Moore, Walker and Miller call their business Round Table Recording Company to emphasize the idea of collaboration. “Everybody has a seat at the round table,” Moore says. “Everyone revolves around the hub, the center. And everybody comes here to be in this creative space.”

The spirit of creativity, and the mid-century style of the original part of the building, also inspired the colorful finishes that ornament the studios acoustical panels, walls and flooring. Diamond shapes, stripes, and abstract florals were all chosen by Moore. He also scoured the Internet for unique furniture pieces that suit the décor. 

“At one point, Jeff sent over renderings to us,” Walker recalls. “He said, ‘We’re at a point where we’ve got to start fleshing this stuff out. What’s everything going to look like?’ So Travis started adding colors and paints and fabrics. He sent over revised renderings, and my jaw just fell! I had chills. All this time, we’d been saying that it’s got to be a place where artists and engineers feel equally creative, and all their inhibitions are gone—where they can be vulnerable, where they can enjoy the space and have fun. I saw those renderings, and I thought, ‘I understand the vision.’ It made us want to keep building on those ideas even more.”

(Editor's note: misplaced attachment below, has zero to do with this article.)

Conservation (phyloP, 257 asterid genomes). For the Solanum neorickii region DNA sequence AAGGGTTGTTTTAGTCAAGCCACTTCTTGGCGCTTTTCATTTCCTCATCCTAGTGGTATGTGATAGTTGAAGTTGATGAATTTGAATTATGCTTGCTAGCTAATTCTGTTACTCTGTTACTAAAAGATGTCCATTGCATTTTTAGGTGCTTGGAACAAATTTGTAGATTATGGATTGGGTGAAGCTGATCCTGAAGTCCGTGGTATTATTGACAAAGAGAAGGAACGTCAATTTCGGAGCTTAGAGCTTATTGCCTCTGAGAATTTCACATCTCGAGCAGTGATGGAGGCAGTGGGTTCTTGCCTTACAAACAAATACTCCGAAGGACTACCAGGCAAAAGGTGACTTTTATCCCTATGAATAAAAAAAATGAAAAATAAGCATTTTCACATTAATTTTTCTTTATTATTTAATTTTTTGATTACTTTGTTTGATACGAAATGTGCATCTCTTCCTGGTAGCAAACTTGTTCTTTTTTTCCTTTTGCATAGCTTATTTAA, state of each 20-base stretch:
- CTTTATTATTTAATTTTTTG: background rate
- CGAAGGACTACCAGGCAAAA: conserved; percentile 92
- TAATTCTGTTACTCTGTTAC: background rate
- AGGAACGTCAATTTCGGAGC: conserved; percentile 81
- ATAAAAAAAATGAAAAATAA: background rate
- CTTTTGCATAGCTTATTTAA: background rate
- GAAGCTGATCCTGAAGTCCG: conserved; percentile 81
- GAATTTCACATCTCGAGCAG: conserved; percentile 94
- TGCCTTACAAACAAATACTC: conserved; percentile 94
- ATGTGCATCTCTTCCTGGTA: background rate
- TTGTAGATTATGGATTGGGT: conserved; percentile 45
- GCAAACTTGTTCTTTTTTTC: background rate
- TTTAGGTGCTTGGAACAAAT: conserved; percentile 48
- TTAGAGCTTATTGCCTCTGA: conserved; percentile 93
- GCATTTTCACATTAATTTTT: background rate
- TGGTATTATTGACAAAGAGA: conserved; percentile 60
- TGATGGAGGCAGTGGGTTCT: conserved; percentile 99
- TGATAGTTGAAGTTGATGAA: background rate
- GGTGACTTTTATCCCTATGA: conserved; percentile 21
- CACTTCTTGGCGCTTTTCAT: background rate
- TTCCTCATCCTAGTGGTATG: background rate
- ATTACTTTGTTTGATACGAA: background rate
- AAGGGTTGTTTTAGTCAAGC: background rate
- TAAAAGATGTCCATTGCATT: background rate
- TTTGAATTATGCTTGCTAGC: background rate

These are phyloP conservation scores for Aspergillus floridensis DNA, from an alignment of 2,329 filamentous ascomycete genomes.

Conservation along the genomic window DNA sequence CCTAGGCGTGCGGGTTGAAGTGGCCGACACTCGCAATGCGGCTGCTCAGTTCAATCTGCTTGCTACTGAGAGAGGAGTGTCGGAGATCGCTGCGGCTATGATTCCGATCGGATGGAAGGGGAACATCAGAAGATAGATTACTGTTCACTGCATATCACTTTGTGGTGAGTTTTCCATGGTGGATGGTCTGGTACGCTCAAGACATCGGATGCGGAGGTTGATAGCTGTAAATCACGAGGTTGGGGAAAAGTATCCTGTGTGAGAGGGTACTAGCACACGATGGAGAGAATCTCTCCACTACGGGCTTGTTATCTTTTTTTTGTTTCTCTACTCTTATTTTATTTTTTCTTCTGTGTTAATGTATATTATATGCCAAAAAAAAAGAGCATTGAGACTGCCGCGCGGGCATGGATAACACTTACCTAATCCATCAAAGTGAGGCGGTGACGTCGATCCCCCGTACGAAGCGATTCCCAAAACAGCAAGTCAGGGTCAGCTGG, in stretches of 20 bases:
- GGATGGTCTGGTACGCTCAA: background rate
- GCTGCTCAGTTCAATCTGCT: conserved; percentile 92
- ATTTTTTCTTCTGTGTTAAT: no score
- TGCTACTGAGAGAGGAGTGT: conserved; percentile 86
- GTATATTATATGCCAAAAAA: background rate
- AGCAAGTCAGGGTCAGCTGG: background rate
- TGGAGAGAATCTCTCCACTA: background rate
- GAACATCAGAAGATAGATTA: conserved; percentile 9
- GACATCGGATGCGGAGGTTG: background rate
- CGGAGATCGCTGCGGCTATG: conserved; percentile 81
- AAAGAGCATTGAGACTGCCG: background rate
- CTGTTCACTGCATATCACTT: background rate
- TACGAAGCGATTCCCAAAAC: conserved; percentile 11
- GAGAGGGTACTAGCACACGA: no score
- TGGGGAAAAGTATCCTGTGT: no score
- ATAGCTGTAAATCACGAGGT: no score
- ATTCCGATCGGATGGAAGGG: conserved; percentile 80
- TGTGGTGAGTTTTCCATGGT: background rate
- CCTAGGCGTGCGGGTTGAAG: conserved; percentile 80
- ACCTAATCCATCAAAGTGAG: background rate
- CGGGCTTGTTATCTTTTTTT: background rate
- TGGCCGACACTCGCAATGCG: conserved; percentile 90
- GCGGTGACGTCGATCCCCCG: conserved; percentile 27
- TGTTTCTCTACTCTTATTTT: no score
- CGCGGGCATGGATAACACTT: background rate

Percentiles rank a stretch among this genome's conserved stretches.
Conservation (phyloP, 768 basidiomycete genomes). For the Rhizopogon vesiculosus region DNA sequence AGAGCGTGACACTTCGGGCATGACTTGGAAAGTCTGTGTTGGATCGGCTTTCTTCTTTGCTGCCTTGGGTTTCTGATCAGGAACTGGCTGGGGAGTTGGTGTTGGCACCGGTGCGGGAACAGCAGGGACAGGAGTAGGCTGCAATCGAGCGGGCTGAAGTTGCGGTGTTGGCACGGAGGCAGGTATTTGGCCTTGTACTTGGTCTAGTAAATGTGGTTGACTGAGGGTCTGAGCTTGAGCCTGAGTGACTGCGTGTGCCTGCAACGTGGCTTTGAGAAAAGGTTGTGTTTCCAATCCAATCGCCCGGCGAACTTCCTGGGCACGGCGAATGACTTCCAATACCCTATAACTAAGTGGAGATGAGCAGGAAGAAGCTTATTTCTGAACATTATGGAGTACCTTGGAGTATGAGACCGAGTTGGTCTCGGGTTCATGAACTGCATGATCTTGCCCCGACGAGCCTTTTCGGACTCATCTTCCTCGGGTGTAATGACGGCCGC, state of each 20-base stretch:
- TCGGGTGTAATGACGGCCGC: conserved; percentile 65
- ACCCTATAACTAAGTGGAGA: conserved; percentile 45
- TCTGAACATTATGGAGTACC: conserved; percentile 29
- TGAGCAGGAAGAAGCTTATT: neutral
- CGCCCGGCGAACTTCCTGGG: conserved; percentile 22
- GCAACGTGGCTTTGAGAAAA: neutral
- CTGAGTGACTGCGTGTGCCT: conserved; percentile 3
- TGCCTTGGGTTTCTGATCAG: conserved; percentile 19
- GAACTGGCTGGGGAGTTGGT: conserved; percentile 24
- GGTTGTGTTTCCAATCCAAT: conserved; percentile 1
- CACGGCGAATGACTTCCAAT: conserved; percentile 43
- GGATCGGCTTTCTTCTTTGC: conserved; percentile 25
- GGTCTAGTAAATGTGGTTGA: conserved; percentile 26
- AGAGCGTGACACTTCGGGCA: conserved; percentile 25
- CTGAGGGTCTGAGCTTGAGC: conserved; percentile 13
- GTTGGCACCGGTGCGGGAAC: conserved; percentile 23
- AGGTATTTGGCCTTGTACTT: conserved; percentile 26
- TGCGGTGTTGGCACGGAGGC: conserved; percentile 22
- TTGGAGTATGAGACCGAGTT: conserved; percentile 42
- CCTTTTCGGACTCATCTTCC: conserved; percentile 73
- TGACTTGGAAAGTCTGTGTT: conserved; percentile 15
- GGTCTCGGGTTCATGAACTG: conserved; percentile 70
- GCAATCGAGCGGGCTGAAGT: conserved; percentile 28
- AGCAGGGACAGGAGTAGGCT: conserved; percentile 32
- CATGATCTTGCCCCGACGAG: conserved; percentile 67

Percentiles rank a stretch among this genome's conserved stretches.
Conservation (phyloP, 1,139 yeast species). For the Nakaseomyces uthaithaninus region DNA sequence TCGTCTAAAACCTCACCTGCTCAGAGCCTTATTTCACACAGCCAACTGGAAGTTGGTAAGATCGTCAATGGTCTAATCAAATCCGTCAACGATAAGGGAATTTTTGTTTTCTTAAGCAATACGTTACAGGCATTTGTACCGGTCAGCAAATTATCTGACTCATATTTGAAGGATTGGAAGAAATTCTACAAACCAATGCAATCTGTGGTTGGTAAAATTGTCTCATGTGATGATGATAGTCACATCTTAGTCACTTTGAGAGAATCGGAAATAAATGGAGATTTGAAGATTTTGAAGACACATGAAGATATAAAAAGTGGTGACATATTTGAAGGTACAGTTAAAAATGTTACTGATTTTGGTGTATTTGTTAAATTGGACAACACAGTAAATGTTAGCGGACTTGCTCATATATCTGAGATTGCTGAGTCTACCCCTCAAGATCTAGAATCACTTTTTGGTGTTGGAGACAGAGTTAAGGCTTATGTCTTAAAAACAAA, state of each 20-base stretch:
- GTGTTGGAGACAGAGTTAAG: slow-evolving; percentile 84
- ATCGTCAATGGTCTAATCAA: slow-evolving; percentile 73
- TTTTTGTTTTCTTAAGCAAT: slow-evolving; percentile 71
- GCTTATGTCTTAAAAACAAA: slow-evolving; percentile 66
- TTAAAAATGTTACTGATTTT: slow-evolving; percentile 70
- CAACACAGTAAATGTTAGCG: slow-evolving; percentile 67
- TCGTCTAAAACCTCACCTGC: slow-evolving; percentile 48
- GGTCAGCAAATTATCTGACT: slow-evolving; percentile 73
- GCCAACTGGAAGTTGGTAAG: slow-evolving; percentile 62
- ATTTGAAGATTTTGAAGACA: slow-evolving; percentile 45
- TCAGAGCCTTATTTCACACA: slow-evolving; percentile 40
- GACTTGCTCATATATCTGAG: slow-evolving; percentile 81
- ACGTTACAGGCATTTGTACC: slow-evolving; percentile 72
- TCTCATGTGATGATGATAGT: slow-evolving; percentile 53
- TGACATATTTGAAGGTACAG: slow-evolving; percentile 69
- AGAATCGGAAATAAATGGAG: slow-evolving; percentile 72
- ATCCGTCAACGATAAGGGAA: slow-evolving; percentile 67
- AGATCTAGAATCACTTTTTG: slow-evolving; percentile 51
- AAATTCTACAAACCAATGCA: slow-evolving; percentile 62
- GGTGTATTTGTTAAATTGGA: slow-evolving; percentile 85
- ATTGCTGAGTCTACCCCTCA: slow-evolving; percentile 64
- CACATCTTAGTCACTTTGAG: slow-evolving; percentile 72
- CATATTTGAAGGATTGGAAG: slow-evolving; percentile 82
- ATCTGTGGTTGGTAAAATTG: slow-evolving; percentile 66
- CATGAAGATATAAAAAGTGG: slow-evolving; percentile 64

The Cowboy Arms Hotel and Recording Spa, Nashville

The Cowboy Arms control rooPHOTO: Amanda Pirtle, Showcase Photographers

Considered Nashville’s first home studio, this facility dates back to the mid-1970s when engineer/producer Cowboy Jack Clement was working with artists such as Johnny Cash, Charley Pride, Townes Van Zandt, and many others. In 2011, a fire broke out in the house, burning down the legendary engineer/producer’s clubhouse for singer/songwriters. The following year, Mark Howard redesigned and rebuilt the studio, enlarging the cutting room, and then in 2018 Cousin Bob Clement purchased the studio. Engineer Cameron Davidson and studio designer Steven Durr helped bring the studio back to its original glory, upgrading the acoustics while retaining its classic gear and homey vibe. Selected equipment includes a Trident 80B console, MCI 2-inch 24-track tape machine, Lawson plate reverb, and UREI 811 main monitors.